Wednesday, April 30, 2008
It may be overwhelming depression. It might take the form of a dreaded disease. It could be a day you think you might die. It could be tragedy to a loved one. Whatever it looks like, you are left groping like someone lost in a cave. You fervantly want to hold on to something solid - something that matters.
One the darkest days of our lives, all that really matters is relationship: with God and with others. Those relationships are all that survive this temporal realm, this fallen world, this present darkness. When we are certain that our standing before God is unchanged because we come through Christ, and when we know we have invested our lives in others and have authentic relationships with them, we can land on our feet in the tumult of darkness. We can have a stable point of reference as we grope our way back to the light.
So today, a reminder: Prioritize those relationships. No matter how "busy" you are, how task-oriented your personality, come face to face with what you would hold onto in the darkness. Then build it in the light. Develop the intimacy that will pull you through when you can't see up or down.
The day will come when we each discover what really matters. Let's make some advance preparations now.
Saturday, April 26, 2008
If I was going to show off God's wisdom, I sure wouldn't pick the church.
Creation, definitely. The intricacies of the human body, the profound beauty of a sunset, all the creatures that live beyond the human eye showing that creation is for God's pleasure and glory - obviously show God's wisdom. If Scripture said "through the creation ..." I wouldn't have blinked an eye.
But as He so loves to do, God stunned me with His Word. God's manifold wisdom is made know - through the church? Really?? Did I read that right?
But indeed, there it is preserved for all eternity - God shows His wisdom through the church to the rulers and authorities in the heavenly places! Those spiritual beings see in the church God's wisdom.
It's a stunning thought, really - and a profound one. What we do, how we respond to the struggles in our lives, the reactions we allow ourselves to demonstrate when no one is around -- are all watched from the heavenlies. We glorify God when we demonstrate His character in such situations, even when no one is watching. As "the church", we show God's wisdom when we work in His power and not our own; when we exercise spiritual gifts and work as a body where each part is needed; when we come together in unity around Christ without distinction of our racial, gender, or socio-economic differences. We may not feel like it's anything special, but from a heavenly perspective, God is being glorified in our simple acts of fellowship.
You and your support team are part of the body, the church. When you walk out together the propogation of the Gospel, when you truly see each other as parts of a whole that is needed for kingdom advancement, when your gifts strengthen and edify each other and the churches of which you are part, then God is glorified as His wisdom is made known in the heavenlies. When you personally handle those difficult people, those hard days, those disappointments, with grace and love and the fruit of the spirit, then God is glorified as His wisdom is revealed.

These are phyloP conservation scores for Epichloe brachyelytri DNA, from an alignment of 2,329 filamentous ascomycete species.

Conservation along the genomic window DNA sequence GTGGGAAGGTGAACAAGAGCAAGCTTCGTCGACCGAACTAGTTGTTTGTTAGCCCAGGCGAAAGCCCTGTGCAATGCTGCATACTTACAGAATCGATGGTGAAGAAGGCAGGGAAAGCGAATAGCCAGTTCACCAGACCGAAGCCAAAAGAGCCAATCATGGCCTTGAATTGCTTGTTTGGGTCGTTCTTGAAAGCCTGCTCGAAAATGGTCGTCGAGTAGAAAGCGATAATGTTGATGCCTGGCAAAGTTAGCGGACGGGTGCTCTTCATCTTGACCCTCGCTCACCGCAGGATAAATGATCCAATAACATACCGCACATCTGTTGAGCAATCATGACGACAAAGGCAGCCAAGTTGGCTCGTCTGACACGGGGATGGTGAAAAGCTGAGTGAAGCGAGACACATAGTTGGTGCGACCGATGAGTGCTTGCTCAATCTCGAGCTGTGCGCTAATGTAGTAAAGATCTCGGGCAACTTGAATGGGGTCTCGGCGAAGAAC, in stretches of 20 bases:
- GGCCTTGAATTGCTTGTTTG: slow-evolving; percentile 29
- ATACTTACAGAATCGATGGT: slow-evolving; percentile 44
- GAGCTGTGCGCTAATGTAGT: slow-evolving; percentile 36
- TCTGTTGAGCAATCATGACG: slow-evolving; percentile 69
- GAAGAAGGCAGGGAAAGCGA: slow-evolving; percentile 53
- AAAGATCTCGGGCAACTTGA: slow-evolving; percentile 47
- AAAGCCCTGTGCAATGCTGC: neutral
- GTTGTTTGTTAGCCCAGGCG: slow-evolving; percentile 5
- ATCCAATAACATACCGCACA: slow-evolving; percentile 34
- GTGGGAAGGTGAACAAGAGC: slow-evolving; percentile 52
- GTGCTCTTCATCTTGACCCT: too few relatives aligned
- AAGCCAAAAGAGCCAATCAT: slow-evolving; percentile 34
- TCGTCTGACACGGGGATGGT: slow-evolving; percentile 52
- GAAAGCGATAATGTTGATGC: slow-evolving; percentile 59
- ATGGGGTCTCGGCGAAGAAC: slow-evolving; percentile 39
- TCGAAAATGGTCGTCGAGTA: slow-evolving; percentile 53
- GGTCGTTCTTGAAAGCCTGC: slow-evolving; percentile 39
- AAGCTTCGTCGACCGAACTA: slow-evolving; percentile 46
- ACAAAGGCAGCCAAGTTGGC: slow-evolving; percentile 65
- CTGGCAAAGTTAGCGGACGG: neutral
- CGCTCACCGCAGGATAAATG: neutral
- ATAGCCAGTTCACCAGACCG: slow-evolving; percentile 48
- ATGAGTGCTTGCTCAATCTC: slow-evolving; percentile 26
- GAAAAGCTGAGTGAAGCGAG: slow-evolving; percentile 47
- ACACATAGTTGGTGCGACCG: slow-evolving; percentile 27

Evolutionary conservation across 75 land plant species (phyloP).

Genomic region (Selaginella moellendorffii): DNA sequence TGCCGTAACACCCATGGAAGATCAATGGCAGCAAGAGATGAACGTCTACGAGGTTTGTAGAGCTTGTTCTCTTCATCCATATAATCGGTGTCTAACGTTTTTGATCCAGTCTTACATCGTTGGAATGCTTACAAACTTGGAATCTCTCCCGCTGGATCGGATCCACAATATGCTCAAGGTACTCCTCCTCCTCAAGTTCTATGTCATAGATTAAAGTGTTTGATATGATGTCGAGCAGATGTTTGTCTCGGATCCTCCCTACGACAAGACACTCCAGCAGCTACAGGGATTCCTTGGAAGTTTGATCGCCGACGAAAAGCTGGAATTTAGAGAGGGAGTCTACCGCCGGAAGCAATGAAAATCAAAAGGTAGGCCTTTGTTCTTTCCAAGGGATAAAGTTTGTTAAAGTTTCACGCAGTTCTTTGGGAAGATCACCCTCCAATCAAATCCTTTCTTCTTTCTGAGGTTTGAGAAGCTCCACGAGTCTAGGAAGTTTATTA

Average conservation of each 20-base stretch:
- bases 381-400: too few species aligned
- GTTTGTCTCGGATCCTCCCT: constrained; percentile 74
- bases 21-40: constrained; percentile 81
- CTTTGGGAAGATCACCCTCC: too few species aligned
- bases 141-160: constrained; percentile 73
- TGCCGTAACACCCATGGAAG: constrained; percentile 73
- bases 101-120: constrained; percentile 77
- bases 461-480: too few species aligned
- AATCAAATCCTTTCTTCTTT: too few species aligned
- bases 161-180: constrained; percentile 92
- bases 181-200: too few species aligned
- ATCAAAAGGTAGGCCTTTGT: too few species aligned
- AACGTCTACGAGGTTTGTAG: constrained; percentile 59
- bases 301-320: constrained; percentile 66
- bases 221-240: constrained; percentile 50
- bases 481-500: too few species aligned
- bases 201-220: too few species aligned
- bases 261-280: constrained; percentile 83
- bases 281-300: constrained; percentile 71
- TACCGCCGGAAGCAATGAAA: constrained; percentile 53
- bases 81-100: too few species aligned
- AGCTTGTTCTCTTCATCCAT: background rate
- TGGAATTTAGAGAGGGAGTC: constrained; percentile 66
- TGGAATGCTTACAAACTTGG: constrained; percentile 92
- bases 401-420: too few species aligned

I'm still shocked that for all the failures of "the church", it is still God's tool to demonstrate His wisdom to heavenly beings. But I'm also encouraged and challenged, because this truth gives a new depth of meaning to every reaction, every word, every relationship. It's not about me. It's about glorifying God for His wisdom.
And all heaven is watching.
Friday, April 25, 2008
“‘I know your works. Behold, I have set before you an open door, which no one is able to shut. I know that you have but little power, and yet you have kept my word and have not denied my name. Behold, I will make those of the synagogue of Satan who say that they are Jews and are not, but lie—behold, I will make them come and bow down before your feet and they will learn that I have loved you. Because you have kept my word about patient endurance, I will keep you from the hour of trial that is coming on the whole world, to try those who dwell on the earth. I am coming soon. Hold fast what you have, so that no one may seize your crown. The one who conquers, I will make him a pillar in the temple of my God. Never shall he go out of it, and I will write on him the name of my God, and the name of the city of my God, the new Jerusalem, which comes down from my God out of heaven, and my own new name. He who has an ear, let him hear what the Spirit says to the churches.’(Rev. 3:7-13, ESV)
It's great to know that the advance of the kingdom doesn't depend upon us.
The words of Jesus to the church at Philadelphia remind us that when we feel the pressure of having just a "little strength", there is a Power moving that is above the fray of earthly struggles. And even more amazingly, this Power is both personal and loving.
When God opens a door, no one can shut it, and when He shuts one, no one can open it. But one of the most amazing things that jumped out to me today when I read this passage is what that while He is opening and closing doors for a tender church with just a little strength, He is also encouraging them about His personal love for them. In fact, He makes an amazing promise: "they will learn that I have loved you."